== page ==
Samwell has been put through a lot during his tenure in Game of Thrones. To start with he’s not much liked by his father, who sent him to the Wall rather than look at him any longer. There’s a different reason but it’s along the same lines. He was tormented when he got the Wall because he’s not a fighter, as if that was a surprise. In fact the only reason he survived at all was because of Jon Snow and his sense of fairness that kept Sam from being continually brutalized.
After that, he was sent into the wilds as part of the group of Crows that were eventually slaughtered. He somehow escaped and, unbeknownst to anyone else, faced down a white walker with a shard of obsidian that destroyed the beast. Upon making this discovery Sam eventually made his way back to the Wall and eventually left. He and Gilly then make their way towards Oldtown. Eventually Sam makes his way towards the Citadel to become a maester, but is now, as of this season, learning that the hard lessons he must endure are not all centered around books and the acquisition of knowledge.
The knowledge of how to clean a bedpan and serve his superiors is something he might have learned in a few days, but apparently it takes far longer. On one end it is the self-sacrifice and willingness to take orders and assist others, acts of selflessness that Sam has to learn, though he has already proven many times over that he knows very well how to serve others. On the other end he is dedicated to the pursuit of knowledge and is willing to endure anything it would seem to reach his goal. Many people would have tired of bedpan duty in a matter of two or three days and been quit of the job without fail.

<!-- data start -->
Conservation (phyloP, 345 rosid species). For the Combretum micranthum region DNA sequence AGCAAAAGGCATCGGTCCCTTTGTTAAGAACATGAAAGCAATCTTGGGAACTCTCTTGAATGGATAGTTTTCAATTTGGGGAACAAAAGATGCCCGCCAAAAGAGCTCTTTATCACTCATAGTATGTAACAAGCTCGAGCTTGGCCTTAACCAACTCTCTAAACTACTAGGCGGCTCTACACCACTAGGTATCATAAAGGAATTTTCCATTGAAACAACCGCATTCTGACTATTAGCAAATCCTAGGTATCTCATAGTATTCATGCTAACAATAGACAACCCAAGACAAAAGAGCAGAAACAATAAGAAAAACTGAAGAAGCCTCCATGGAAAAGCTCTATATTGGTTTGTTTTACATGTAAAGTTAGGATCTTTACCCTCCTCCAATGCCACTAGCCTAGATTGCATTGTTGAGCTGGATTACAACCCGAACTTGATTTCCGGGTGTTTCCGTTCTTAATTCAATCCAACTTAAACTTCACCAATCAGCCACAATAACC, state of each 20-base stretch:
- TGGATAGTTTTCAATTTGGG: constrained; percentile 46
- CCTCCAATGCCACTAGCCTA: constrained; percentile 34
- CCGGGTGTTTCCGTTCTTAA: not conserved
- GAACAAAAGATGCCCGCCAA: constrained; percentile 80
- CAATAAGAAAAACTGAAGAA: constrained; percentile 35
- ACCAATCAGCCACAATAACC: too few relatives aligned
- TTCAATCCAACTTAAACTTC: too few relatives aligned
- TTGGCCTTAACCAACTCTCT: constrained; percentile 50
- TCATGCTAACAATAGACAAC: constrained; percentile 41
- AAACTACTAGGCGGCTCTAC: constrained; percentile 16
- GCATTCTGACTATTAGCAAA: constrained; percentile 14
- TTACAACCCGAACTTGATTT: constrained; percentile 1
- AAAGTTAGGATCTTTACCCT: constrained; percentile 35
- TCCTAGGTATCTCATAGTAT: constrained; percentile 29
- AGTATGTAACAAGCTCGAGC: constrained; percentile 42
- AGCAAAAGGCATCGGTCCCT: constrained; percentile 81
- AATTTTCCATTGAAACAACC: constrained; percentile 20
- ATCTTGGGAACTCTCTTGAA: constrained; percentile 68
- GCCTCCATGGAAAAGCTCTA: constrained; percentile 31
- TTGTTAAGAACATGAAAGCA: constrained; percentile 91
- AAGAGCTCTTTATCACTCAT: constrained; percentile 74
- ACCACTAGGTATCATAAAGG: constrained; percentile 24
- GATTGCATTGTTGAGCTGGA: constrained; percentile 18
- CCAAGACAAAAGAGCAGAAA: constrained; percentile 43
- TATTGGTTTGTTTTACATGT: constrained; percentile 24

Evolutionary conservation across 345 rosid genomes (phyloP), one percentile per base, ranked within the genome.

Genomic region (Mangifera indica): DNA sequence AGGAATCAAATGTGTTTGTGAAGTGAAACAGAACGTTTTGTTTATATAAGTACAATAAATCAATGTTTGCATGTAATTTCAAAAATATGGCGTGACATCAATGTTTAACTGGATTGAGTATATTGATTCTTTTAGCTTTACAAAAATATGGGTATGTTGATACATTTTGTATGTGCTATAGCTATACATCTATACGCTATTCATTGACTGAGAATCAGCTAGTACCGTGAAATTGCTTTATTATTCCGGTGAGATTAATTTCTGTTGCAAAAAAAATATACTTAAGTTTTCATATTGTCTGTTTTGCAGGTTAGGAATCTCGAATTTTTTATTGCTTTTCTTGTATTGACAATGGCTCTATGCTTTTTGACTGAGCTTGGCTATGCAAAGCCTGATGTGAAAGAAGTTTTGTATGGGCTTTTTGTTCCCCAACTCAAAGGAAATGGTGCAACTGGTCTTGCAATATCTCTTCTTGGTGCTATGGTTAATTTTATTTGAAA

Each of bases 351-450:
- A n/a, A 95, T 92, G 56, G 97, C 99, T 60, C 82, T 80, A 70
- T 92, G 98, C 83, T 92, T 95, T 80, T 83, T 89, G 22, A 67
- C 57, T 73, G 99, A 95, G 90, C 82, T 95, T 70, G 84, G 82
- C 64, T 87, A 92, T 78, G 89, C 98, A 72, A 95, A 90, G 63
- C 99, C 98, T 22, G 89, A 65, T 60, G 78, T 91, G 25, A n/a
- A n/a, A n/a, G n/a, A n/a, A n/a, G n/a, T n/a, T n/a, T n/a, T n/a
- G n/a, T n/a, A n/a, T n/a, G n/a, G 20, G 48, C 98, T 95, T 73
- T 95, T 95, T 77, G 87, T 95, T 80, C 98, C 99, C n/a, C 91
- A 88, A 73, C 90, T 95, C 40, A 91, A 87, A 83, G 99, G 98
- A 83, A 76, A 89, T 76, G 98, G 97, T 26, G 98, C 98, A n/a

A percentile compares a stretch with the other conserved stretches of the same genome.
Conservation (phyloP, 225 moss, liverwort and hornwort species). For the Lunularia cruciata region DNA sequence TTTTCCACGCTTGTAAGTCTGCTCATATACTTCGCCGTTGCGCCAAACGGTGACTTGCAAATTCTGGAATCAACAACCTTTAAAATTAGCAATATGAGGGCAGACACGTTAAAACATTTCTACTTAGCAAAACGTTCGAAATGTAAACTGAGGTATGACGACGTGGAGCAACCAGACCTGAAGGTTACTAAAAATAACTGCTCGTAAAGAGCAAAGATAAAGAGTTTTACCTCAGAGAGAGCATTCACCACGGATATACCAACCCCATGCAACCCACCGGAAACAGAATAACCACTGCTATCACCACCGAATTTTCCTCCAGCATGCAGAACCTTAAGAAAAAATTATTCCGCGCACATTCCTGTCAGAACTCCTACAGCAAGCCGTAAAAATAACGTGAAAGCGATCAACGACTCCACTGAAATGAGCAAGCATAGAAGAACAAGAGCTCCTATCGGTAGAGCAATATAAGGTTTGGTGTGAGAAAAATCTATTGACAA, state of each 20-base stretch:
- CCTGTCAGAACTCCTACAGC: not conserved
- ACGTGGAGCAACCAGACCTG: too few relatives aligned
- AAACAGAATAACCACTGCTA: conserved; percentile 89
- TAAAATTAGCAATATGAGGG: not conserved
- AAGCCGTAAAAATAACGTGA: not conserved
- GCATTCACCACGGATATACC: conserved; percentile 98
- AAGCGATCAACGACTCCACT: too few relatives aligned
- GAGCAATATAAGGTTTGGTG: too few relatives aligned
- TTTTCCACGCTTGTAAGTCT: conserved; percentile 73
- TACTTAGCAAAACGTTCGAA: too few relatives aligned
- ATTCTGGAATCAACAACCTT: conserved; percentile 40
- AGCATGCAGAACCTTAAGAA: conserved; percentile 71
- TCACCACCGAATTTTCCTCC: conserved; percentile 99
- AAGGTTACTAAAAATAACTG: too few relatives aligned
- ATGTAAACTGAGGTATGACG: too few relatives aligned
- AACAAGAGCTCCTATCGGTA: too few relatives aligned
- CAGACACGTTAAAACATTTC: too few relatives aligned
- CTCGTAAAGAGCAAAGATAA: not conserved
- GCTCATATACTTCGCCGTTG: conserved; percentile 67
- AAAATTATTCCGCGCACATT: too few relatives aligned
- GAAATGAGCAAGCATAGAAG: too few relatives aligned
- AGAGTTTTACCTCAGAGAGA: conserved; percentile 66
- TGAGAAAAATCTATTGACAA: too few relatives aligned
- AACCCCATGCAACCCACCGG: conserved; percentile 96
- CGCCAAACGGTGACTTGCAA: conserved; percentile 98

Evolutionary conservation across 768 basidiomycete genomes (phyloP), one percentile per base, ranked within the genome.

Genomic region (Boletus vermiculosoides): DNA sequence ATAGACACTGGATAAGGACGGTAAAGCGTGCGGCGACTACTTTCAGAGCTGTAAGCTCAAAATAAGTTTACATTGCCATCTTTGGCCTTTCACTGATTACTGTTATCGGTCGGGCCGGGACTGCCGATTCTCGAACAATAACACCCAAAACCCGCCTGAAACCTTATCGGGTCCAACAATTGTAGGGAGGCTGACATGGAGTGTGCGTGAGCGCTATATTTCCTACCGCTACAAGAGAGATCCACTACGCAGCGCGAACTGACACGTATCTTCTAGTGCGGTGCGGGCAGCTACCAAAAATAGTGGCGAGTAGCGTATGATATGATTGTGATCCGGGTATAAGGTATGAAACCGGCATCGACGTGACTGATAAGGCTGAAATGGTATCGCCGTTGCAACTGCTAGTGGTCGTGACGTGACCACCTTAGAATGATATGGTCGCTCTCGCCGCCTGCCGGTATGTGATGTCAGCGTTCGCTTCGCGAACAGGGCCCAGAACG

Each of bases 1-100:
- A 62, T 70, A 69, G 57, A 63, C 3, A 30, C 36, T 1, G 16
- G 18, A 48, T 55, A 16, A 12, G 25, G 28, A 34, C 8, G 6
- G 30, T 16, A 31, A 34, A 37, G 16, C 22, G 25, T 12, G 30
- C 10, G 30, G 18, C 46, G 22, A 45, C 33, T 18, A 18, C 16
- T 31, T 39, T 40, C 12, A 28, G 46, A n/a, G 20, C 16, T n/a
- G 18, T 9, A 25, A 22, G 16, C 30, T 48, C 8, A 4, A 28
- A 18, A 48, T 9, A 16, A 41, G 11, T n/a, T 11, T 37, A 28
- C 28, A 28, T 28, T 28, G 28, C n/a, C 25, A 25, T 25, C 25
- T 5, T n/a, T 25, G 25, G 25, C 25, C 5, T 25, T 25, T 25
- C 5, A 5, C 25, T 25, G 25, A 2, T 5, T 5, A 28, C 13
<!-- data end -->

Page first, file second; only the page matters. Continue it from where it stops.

Samwell has been doing it now for some time and despite the fact that his gag reflex has yet to go away, if it ever will, he is still seen stoically scrubbing out the vile pans as he seeks to endure one day after another. From carting books around to emptying, scrubbing, and collecting bed pans one would almost think that man might go mad with the sheer boredom of it all. But somehow those men that have become maesters in their own time endured the same things, and have turned out better for it if you asked them.
Somehow I don’t think Samwell is meant for that life. He has too much of a passion to learn to be stifled any longer with the meaningless charade of emptying bedpans and ladling soup into bowls. He should be reading the books he’s handed, not relegated to simply collecting them and then putting them away one by one. Sam isn’t much of a warrior, that was established early on and hasn’t changed. But he is by far and large not suited to the role of nursemaid or book tender either.
It remains to be seen however just how far the maesters will push this man to his limit before something finally breaks.